Scanning Negatives and Slides, scanner ore macro?

hovland

EOS M6 Mark II
Aug 22, 2013
60
0
Norway
I’m I serious doubt whether to by a film scanner ore to by a macro lens and use my 5d IV for digitization of my negatives and slides.
I don’t have that many slides ore negatives, but still some.
Initially I was looking for a Braun fs120 ore a similar, but after reading some review’s I’m in serious doubt.
The main reason I wanted a scanner was to have some automation and automatic dust/scratch removal. (I hate doping it manually in Lightroom)
So I now looking into maybe doing a combination, a “cheaper” scanner and macro for the best shots. (100 2,8L)
Anny thoughts around this? can anyone recommend a decent medium priced scanner that is good enough for most scans. Max price around 100$/€, and I need only to scan 35mm. From other posts here, I see that some are quite positive to the Epson 850 pro. But is there a smaller alternative?
 
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Pookie

Guest
If you're only scanning 35mm then buy a 35mm dedicated scanner. The Epson isn't all that good for 35mm... 120 or 4x5 it works perfectly. I've never been a fan of macro batch negative scans, if you're only doing one or two every so often then maybe but when you are scanning a lot of slides consistency will be a major hassle. The software will be critical to success. "Only" scanning 35 isn't as easy as you would think, there is a ton of information in a very small area... you actually need a good step motor to get any scan worth your time and cheapy scanners will not cut it. 120 scans are actually easier as they are much larger.

For 35mm I use a https://www.bhphotovideo.com/c/product/1007389-REG/pacific_image_primefilm_xe_prime_film_xe_scanner.html

and at 4100dpi it produces a very good down sampled 20mb file... the next step up is automated version and will accept rolls. PIE also adds a copy of Silverfast which is prob one of the best software packages for good scans.

Here is a great review site for most of the newest models and some very outdated but also very good scanners... The PIE models are Reflecta in Europe.

http://www.filmscanner.info/en/FilmscannerTestberichte.html
 

Frodo

EOS RP
Nov 3, 2012
410
87
I copied about 10,000 old slides using my EF 50/2.5 macro lens on my 6D. I made up a plastic adaptor that held the slide at just the right point for a little less than 1:1 and included a white diffuser for my 430EX or 270 EX flashes attached using a cord. I used an EF 25mm extension tube to get to near 1:1, rather than the Lifesize Adaptor as the latter extended the shotting distance a bit much.

Both the camera and flash were on tripods.

I shot the slides on a medium RAW setting (no point in getting empty resolution). In most cases I was able to extract shadow detail that was not clear on the original slide.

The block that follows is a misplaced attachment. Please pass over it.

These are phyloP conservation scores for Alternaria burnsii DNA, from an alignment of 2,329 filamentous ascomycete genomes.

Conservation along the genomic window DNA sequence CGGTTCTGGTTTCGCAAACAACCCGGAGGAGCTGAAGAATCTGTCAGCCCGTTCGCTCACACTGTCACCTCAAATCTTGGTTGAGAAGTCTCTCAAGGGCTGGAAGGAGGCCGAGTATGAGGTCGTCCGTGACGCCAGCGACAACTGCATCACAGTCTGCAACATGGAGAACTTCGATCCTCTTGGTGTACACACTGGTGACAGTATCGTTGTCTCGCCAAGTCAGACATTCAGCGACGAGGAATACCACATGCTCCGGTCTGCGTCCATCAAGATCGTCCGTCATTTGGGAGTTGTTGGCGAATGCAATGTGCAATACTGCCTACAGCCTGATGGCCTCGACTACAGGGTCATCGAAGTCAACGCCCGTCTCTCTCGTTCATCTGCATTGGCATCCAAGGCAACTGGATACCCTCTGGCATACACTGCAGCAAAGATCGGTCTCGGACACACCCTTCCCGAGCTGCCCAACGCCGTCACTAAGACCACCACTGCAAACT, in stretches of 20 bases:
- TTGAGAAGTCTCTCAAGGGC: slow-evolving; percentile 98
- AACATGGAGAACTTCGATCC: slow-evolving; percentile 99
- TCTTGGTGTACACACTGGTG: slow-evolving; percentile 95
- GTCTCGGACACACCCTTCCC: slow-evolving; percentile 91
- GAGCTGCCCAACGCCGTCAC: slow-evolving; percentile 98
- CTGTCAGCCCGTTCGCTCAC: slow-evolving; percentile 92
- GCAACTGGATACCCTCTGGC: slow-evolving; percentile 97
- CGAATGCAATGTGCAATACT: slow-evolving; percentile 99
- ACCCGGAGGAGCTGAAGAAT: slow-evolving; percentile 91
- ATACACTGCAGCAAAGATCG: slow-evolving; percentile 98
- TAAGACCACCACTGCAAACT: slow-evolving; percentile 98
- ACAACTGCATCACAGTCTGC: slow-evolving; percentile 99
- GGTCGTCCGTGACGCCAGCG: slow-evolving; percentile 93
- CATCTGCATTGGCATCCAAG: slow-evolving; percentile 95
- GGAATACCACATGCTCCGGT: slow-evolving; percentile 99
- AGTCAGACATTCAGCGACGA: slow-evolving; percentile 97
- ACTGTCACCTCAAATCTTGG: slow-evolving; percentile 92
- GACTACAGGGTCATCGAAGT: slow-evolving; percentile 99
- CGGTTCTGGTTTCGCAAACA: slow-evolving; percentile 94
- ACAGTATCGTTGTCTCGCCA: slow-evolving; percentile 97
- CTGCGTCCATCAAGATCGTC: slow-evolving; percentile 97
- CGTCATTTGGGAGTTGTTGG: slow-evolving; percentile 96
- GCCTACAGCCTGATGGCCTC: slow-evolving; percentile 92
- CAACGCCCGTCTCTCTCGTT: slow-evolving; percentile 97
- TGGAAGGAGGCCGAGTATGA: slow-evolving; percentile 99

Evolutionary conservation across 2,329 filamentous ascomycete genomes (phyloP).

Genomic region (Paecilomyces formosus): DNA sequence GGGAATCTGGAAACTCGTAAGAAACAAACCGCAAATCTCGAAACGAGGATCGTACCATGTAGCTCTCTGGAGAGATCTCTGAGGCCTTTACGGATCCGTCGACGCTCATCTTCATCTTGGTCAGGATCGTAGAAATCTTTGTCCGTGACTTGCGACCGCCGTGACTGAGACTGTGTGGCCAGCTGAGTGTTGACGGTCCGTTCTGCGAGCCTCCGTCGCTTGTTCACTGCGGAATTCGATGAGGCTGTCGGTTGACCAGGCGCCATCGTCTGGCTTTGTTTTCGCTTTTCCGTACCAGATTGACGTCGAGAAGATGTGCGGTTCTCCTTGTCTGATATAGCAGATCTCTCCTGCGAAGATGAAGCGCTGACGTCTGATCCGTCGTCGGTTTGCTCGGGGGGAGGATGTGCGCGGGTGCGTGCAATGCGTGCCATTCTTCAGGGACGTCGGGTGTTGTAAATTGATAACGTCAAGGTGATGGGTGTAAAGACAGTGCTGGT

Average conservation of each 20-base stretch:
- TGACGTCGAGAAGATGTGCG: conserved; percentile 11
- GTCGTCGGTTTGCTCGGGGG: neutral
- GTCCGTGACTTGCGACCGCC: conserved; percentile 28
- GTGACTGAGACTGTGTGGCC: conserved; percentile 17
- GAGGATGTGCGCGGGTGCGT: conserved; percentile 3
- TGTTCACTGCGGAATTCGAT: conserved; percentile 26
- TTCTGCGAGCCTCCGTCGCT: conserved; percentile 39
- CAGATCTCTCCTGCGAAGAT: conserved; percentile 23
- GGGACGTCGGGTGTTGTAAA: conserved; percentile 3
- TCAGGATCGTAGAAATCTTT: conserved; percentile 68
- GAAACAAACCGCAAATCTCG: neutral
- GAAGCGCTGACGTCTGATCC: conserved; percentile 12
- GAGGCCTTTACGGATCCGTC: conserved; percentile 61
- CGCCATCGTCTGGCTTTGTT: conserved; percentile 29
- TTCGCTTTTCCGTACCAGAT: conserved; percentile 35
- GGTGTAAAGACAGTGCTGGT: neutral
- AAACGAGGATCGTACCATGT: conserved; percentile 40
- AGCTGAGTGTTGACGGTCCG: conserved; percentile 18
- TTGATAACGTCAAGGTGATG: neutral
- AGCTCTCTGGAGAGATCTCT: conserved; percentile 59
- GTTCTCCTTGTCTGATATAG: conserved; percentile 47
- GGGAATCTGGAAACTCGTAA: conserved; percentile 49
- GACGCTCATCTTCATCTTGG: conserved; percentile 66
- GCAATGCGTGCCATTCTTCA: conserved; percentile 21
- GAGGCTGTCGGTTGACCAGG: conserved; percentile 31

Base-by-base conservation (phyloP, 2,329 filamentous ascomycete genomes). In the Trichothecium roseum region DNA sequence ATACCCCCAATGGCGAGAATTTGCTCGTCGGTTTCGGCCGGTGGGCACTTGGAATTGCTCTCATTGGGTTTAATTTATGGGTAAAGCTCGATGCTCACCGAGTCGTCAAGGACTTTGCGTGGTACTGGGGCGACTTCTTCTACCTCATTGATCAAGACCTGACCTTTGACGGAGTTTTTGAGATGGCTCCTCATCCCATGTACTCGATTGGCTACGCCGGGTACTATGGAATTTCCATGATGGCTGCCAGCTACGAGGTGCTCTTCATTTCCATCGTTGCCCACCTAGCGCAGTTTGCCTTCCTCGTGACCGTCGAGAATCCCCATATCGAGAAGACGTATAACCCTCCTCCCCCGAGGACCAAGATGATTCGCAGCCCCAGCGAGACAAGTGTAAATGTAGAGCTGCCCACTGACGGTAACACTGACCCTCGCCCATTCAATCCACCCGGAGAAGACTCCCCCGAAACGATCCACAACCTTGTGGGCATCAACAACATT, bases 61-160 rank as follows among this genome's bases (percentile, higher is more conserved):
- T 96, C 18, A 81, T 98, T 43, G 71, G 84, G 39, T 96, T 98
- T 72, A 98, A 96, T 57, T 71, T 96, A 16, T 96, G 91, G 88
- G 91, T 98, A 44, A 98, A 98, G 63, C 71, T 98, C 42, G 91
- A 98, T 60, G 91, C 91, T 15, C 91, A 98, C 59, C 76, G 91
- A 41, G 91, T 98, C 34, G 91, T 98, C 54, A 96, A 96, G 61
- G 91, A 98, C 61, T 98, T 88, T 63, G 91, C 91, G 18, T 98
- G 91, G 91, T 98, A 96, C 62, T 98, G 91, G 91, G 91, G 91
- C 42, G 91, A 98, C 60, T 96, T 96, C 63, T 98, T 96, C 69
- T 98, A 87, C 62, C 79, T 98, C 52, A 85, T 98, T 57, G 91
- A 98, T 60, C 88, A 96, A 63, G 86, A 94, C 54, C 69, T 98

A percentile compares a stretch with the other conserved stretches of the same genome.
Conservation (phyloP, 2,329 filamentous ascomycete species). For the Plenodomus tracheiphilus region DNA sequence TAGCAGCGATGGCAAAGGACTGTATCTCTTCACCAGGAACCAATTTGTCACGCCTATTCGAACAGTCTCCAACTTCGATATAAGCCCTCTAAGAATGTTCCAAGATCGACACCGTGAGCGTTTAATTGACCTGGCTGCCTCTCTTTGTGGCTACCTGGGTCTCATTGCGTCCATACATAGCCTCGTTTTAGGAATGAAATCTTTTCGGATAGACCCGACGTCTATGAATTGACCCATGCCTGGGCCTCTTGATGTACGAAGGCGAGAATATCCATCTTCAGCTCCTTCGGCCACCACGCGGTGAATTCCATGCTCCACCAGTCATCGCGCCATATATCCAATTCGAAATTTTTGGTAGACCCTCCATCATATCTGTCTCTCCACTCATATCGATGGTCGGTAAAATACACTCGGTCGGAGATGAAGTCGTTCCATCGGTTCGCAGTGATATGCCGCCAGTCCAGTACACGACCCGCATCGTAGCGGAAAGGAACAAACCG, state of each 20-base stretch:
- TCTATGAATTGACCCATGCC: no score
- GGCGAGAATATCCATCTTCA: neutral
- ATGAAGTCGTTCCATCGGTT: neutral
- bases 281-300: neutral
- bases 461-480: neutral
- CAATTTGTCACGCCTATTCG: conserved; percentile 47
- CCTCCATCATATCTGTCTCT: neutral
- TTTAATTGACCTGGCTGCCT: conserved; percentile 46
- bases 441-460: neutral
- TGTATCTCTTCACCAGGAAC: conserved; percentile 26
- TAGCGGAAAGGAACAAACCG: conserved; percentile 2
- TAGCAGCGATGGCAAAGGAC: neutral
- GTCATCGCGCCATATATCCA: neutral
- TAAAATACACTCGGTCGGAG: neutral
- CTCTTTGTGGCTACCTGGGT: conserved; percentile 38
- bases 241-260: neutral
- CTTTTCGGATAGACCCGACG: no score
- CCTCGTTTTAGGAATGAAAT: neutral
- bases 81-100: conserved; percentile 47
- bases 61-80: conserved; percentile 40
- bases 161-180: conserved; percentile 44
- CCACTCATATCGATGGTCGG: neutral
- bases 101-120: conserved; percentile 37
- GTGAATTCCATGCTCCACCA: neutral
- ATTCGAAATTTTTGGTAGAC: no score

Most of the time was taken getting the best out of the slides using Lightroom, including cropping and dust removal, but this was the rewarding part of the process. Taking the images went comparatively quickly as there was no need to focus and crop.

If I had another 10,000 slides, I'd do this again.
 

Mikehit

EOS R6
Jul 28, 2015
3,332
533
Before spending the money think about quality and how will you will view them. I bought the Epson V700 for the following reasons, some may be applicable to your situation:
My slide photos were taken in the 1990s with consumer lenses so the ultimate scanning so sharpness will probably not benefit from hyper-accurate scanning technology
I will be viewing them mainly on screen
I have several hundred slides and scanning individually can be soul destroying - 2-3 minutes for each slide is damn all time to do anything else especially when you consider cleaning the slides with blower brush etc. The Epson takes 12 at a time and I can leave it for half an hour (at this point the time it takes to double-scan with spot removal becomes less important)
dedicated slide scanners are expensive especially with auto-feed
I will be viewing mainly on screen and if I want to print anything I can send the odd one to a professional scanning service
Our local Calumet store has a full-spec professional scanner that I could rent (use it in-store) so if you do not have many maybe this is an option locally?

Be warned - if you want images 'ready to go' straight out of the scanner it is a whole new learning curve - I take the view of get dust removal done and process in photoshop.


I also considered photographing them with a macro lens and at the I bought the scanner the scanners had the edge in resolution - since then camera MP have gone from 8MP to 24+ while scanner technology matured ages ago so I think that the gap between them will have closed. But, as you comment, slide scanners have dust/spot removal which saves a heck of a lot of time.

For dedicated slide scanner, Optech have a very good reputation.